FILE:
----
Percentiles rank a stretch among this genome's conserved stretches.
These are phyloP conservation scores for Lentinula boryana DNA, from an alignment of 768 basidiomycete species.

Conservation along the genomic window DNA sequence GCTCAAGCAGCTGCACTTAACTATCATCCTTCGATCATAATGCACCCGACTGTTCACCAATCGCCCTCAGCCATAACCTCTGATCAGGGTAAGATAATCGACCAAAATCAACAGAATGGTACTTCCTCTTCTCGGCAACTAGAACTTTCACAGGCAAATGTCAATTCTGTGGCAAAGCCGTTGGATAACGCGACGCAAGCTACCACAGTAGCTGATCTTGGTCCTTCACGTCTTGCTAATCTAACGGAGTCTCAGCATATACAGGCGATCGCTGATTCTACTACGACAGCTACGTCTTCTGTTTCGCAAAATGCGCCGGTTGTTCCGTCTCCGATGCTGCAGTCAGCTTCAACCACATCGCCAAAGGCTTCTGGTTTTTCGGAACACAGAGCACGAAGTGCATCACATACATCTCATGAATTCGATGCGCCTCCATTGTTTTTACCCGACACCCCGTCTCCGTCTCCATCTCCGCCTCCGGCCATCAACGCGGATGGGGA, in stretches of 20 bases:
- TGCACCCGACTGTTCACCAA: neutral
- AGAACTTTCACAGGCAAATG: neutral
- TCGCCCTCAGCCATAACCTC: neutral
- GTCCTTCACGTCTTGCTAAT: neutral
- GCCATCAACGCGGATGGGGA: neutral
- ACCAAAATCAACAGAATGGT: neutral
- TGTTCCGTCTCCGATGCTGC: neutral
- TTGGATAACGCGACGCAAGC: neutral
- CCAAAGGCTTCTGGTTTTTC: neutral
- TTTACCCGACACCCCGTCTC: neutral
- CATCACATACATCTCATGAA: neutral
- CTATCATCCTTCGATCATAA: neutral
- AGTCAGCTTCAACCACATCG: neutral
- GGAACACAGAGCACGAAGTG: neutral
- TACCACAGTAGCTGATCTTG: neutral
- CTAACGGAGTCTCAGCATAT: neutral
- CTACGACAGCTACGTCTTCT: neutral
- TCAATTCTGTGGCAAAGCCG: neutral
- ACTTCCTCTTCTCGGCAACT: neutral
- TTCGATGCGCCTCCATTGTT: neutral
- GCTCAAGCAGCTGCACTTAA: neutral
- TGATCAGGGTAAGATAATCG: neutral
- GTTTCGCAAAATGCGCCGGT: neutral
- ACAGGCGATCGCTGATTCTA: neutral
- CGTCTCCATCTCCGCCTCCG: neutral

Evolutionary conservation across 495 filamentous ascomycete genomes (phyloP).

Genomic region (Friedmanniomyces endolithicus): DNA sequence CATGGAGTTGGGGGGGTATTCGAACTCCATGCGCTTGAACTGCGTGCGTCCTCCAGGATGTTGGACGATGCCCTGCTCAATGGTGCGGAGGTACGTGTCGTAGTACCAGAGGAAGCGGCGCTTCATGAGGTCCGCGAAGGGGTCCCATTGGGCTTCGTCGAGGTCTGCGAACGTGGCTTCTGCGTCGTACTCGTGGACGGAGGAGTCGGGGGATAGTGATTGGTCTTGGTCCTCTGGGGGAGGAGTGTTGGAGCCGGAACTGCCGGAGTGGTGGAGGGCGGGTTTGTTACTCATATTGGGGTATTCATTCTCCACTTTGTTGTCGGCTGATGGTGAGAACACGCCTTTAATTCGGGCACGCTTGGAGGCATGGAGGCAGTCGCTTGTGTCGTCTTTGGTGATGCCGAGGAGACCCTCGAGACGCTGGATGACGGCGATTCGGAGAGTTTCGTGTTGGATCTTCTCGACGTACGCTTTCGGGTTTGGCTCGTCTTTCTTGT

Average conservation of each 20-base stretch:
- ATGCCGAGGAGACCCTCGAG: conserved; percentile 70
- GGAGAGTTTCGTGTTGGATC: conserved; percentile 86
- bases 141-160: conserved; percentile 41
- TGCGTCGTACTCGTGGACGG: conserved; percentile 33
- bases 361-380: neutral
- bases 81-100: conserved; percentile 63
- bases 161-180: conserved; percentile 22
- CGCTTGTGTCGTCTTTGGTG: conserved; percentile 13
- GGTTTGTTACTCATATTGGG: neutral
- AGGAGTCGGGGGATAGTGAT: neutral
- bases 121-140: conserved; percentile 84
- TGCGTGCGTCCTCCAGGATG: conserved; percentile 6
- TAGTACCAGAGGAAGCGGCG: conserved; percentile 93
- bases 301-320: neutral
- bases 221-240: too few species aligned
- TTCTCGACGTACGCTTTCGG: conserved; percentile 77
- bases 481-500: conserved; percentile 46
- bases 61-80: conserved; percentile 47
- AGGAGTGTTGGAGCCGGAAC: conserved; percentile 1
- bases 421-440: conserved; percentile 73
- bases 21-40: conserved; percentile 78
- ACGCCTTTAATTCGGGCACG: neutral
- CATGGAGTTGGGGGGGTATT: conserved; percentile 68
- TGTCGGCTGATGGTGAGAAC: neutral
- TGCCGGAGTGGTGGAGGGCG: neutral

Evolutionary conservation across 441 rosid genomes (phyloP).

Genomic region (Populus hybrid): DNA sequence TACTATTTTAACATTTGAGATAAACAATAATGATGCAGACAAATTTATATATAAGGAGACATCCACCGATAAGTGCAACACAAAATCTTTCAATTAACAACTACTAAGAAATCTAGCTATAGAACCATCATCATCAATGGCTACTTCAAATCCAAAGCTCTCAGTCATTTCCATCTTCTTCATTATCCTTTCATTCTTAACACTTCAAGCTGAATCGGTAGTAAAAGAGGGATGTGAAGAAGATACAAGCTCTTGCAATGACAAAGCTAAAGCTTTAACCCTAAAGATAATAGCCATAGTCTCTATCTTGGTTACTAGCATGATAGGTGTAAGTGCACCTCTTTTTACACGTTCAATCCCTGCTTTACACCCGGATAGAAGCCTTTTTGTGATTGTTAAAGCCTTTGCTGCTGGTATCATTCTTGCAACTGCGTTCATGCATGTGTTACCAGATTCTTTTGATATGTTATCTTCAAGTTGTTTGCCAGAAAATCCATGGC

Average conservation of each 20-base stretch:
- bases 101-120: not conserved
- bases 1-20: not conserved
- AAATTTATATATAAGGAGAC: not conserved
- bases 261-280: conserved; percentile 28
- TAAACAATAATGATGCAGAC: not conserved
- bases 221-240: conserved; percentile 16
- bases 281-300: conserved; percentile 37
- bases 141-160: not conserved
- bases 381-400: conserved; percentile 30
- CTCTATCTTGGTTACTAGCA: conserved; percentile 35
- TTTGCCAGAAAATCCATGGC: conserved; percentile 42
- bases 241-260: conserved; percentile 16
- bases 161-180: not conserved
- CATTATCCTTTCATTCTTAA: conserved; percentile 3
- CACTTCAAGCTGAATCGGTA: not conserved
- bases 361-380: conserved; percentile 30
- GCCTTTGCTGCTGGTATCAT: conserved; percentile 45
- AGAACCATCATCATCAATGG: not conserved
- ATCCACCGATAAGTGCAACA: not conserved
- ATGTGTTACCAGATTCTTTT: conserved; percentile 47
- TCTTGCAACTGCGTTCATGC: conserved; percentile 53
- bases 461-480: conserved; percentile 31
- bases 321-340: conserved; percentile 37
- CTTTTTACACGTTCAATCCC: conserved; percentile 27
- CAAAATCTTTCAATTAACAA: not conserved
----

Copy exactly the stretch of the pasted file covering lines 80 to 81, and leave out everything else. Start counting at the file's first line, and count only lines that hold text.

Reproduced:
- TCTTGCAACTGCGTTCATGC: conserved; percentile 53
- bases 461-480: conserved; percentile 31